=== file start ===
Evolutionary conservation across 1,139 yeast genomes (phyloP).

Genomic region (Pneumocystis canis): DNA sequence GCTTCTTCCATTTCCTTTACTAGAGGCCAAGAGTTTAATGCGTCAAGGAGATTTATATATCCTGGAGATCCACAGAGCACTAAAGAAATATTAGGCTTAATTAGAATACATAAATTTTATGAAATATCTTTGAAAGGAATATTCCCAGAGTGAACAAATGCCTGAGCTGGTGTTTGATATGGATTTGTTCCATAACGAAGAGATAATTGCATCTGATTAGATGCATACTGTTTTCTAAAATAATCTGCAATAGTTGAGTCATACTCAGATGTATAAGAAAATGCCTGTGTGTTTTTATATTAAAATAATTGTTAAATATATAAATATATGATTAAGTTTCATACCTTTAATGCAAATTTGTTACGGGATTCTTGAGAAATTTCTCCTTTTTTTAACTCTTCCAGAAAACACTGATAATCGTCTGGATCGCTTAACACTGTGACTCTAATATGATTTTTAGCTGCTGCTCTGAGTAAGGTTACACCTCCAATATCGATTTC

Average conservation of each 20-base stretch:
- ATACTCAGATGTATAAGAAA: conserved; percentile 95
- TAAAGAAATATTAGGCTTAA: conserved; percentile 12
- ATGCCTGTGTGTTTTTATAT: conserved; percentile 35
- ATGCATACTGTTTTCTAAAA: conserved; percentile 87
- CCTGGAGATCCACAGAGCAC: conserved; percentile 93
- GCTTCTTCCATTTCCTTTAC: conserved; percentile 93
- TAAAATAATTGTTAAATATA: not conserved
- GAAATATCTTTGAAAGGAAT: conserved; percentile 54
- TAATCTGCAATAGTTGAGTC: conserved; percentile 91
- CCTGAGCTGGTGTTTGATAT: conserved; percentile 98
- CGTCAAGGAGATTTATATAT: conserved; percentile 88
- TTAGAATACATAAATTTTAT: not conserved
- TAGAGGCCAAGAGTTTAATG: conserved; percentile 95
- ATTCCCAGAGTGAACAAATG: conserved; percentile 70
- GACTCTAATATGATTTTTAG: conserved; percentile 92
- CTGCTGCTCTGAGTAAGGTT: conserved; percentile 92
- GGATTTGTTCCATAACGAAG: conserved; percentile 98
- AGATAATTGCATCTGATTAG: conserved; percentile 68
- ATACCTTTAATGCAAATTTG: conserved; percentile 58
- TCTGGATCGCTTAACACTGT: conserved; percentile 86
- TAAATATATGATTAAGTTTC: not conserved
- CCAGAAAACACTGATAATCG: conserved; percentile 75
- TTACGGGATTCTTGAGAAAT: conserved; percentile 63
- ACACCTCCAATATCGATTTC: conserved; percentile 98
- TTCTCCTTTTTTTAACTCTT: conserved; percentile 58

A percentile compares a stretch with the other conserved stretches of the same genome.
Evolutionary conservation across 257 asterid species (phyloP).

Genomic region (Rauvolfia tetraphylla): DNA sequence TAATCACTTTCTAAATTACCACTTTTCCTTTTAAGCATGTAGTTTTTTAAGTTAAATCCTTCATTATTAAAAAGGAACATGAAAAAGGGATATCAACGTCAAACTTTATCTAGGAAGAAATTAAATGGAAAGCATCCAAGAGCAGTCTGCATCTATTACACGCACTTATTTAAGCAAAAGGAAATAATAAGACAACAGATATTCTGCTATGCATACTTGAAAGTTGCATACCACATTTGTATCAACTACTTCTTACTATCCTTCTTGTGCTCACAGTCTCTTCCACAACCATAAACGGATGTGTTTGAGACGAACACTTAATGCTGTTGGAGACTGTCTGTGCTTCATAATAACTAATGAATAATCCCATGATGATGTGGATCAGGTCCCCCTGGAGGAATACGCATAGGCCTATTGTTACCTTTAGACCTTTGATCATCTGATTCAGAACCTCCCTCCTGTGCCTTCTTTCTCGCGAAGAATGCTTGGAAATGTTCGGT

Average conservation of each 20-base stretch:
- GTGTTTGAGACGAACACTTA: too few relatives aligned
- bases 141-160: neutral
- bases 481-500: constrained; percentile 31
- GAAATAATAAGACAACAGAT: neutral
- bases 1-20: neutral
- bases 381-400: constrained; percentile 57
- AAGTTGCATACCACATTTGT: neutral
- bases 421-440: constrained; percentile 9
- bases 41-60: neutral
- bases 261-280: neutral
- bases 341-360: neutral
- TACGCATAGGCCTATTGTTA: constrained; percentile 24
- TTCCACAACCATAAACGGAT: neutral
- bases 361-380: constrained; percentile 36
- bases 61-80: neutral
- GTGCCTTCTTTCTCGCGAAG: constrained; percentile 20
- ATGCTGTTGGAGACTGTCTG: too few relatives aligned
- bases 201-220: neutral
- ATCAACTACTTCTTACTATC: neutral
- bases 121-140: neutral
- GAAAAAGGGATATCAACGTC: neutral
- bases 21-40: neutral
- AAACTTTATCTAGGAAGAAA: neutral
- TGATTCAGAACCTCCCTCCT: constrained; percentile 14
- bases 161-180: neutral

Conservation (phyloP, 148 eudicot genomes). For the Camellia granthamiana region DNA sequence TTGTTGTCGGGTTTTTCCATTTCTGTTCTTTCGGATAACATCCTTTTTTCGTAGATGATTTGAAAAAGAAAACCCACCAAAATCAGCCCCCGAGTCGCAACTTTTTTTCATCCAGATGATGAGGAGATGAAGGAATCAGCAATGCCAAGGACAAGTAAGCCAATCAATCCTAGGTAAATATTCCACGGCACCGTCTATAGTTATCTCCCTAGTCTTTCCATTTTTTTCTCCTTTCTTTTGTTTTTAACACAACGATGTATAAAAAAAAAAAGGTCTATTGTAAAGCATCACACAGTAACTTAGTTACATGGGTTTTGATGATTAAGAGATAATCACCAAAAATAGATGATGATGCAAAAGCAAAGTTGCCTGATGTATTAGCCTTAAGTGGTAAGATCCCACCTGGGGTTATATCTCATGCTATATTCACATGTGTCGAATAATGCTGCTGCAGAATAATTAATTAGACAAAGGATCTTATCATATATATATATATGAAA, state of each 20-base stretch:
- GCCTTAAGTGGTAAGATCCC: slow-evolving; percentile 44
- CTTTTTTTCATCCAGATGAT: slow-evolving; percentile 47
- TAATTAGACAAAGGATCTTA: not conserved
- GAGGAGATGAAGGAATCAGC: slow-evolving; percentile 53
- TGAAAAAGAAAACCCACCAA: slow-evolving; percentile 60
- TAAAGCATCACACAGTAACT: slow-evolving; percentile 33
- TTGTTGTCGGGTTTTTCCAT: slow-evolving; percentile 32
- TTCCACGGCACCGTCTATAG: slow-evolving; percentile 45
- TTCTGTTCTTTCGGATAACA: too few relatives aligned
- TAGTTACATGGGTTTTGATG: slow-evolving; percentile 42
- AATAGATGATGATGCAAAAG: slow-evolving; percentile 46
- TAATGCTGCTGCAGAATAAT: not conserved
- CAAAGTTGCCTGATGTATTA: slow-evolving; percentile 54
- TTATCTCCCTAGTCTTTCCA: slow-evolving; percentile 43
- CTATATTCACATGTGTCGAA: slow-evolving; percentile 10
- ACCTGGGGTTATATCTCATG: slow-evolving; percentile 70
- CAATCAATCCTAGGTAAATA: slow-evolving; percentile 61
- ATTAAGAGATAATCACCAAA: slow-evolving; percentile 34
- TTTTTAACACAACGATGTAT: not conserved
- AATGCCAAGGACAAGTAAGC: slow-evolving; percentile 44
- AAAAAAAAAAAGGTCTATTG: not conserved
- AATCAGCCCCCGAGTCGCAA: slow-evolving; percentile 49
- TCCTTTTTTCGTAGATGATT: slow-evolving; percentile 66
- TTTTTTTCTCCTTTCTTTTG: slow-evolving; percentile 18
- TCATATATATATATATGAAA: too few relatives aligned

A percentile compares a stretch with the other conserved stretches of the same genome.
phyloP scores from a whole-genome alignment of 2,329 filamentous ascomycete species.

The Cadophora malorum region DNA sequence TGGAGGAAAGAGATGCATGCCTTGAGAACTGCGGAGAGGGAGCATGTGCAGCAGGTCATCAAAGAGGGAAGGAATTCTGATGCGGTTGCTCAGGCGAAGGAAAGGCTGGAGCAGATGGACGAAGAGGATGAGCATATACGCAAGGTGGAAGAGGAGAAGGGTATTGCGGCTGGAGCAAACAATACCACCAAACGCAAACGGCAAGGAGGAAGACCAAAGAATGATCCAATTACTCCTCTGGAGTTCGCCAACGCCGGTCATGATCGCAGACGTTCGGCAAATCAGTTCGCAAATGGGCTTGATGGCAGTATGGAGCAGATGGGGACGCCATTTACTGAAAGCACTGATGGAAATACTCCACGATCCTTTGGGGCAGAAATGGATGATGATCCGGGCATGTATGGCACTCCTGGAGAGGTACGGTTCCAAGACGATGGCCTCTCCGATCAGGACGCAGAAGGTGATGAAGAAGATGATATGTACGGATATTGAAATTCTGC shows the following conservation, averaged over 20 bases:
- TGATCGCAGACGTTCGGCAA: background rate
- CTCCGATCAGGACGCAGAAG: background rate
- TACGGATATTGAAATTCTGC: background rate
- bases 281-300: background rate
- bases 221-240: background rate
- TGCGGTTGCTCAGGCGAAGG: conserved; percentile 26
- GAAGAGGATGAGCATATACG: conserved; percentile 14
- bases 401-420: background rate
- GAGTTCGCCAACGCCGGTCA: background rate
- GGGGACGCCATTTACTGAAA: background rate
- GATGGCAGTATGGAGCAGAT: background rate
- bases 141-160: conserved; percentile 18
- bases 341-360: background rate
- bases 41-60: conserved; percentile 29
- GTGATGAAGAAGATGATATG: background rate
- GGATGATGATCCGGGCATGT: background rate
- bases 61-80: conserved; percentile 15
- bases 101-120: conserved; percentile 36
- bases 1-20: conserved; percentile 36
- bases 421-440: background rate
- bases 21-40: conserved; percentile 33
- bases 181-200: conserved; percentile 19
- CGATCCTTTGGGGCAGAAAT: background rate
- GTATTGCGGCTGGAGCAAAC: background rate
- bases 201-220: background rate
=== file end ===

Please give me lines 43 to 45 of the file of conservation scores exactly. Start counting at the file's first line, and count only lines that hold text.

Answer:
- bases 341-360: neutral
- TACGCATAGGCCTATTGTTA: constrained; percentile 24
- TTCCACAACCATAAACGGAT: neutral